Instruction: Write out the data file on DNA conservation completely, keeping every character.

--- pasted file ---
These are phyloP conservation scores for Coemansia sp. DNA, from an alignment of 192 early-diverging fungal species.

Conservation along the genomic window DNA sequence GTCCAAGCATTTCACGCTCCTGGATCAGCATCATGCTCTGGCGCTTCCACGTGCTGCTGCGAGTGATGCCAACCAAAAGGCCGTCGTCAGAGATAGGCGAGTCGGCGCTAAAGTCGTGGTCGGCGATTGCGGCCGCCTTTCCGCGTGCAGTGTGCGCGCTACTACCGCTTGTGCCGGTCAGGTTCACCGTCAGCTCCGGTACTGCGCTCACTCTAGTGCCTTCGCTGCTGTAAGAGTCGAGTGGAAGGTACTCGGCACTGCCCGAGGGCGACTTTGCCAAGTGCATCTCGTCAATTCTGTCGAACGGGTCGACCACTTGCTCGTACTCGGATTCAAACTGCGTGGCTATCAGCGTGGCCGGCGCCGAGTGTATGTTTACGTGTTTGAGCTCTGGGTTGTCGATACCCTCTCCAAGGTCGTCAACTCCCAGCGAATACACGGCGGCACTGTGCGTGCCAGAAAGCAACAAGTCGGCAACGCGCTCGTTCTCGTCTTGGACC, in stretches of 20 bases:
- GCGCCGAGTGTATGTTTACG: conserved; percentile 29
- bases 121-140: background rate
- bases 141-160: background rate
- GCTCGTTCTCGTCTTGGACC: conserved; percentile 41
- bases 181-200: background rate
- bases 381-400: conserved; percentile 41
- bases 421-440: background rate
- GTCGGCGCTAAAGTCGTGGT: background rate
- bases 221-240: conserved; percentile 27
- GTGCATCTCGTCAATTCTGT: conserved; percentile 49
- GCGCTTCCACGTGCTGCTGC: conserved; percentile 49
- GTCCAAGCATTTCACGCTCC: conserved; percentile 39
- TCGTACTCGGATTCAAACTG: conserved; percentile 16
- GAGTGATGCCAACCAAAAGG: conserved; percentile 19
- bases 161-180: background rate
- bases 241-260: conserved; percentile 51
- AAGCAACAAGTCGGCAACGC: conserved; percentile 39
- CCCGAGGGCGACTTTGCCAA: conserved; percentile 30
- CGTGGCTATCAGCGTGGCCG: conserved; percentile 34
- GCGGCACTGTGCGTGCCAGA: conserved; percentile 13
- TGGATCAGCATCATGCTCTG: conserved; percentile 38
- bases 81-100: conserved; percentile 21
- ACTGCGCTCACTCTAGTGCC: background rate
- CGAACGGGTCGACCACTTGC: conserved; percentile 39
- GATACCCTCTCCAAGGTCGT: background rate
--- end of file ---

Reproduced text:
These are phyloP conservation scores for Coemansia sp. DNA, from an alignment of 192 early-diverging fungal species.

Conservation along the genomic window DNA sequence GTCCAAGCATTTCACGCTCCTGGATCAGCATCATGCTCTGGCGCTTCCACGTGCTGCTGCGAGTGATGCCAACCAAAAGGCCGTCGTCAGAGATAGGCGAGTCGGCGCTAAAGTCGTGGTCGGCGATTGCGGCCGCCTTTCCGCGTGCAGTGTGCGCGCTACTACCGCTTGTGCCGGTCAGGTTCACCGTCAGCTCCGGTACTGCGCTCACTCTAGTGCCTTCGCTGCTGTAAGAGTCGAGTGGAAGGTACTCGGCACTGCCCGAGGGCGACTTTGCCAAGTGCATCTCGTCAATTCTGTCGAACGGGTCGACCACTTGCTCGTACTCGGATTCAAACTGCGTGGCTATCAGCGTGGCCGGCGCCGAGTGTATGTTTACGTGTTTGAGCTCTGGGTTGTCGATACCCTCTCCAAGGTCGTCAACTCCCAGCGAATACACGGCGGCACTGTGCGTGCCAGAAAGCAACAAGTCGGCAACGCGCTCGTTCTCGTCTTGGACC, in stretches of 20 bases:
- GCGCCGAGTGTATGTTTACG: conserved; percentile 29
- bases 121-140: background rate
- bases 141-160: background rate
- GCTCGTTCTCGTCTTGGACC: conserved; percentile 41
- bases 181-200: background rate
- bases 381-400: conserved; percentile 41
- bases 421-440: background rate
- GTCGGCGCTAAAGTCGTGGT: background rate
- bases 221-240: conserved; percentile 27
- GTGCATCTCGTCAATTCTGT: conserved; percentile 49
- GCGCTTCCACGTGCTGCTGC: conserved; percentile 49
- GTCCAAGCATTTCACGCTCC: conserved; percentile 39
- TCGTACTCGGATTCAAACTG: conserved; percentile 16
- GAGTGATGCCAACCAAAAGG: conserved; percentile 19
- bases 161-180: background rate
- bases 241-260: conserved; percentile 51
- AAGCAACAAGTCGGCAACGC: conserved; percentile 39
- CCCGAGGGCGACTTTGCCAA: conserved; percentile 30
- CGTGGCTATCAGCGTGGCCG: conserved; percentile 34
- GCGGCACTGTGCGTGCCAGA: conserved; percentile 13
- TGGATCAGCATCATGCTCTG: conserved; percentile 38
- bases 81-100: conserved; percentile 21
- ACTGCGCTCACTCTAGTGCC: background rate
- CGAACGGGTCGACCACTTGC: conserved; percentile 39
- GATACCCTCTCCAAGGTCGT: background rate